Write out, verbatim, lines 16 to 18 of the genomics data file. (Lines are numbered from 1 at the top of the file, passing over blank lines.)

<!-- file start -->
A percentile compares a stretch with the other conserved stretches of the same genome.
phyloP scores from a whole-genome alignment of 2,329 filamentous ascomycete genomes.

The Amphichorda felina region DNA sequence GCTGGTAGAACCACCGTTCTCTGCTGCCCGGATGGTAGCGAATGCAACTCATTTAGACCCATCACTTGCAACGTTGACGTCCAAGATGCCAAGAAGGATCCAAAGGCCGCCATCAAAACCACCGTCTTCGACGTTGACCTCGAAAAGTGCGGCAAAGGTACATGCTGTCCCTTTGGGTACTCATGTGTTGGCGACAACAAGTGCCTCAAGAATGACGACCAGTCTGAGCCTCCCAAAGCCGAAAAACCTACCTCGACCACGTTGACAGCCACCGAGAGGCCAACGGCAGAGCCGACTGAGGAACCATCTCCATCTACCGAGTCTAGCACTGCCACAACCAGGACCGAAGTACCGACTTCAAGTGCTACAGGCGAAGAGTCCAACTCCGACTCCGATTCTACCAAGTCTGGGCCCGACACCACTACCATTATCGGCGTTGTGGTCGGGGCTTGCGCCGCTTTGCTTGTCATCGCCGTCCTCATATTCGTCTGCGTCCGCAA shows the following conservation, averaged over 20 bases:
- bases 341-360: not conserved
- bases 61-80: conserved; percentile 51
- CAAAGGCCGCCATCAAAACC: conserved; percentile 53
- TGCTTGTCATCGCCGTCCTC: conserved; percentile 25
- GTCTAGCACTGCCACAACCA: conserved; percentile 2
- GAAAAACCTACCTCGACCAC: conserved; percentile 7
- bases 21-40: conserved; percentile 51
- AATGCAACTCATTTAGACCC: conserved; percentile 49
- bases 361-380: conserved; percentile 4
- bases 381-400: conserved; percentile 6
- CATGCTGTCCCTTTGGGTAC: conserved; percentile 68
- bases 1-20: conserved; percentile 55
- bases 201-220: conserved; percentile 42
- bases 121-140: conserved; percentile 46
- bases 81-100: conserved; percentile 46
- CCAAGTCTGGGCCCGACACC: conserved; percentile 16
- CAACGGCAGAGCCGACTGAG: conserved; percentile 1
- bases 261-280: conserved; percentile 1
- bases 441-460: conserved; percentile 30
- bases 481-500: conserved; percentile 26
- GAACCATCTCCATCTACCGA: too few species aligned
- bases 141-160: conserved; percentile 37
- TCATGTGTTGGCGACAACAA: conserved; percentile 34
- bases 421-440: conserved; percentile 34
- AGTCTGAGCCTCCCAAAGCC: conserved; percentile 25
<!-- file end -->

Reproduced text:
- bases 201-220: conserved; percentile 42
- bases 121-140: conserved; percentile 46
- bases 81-100: conserved; percentile 46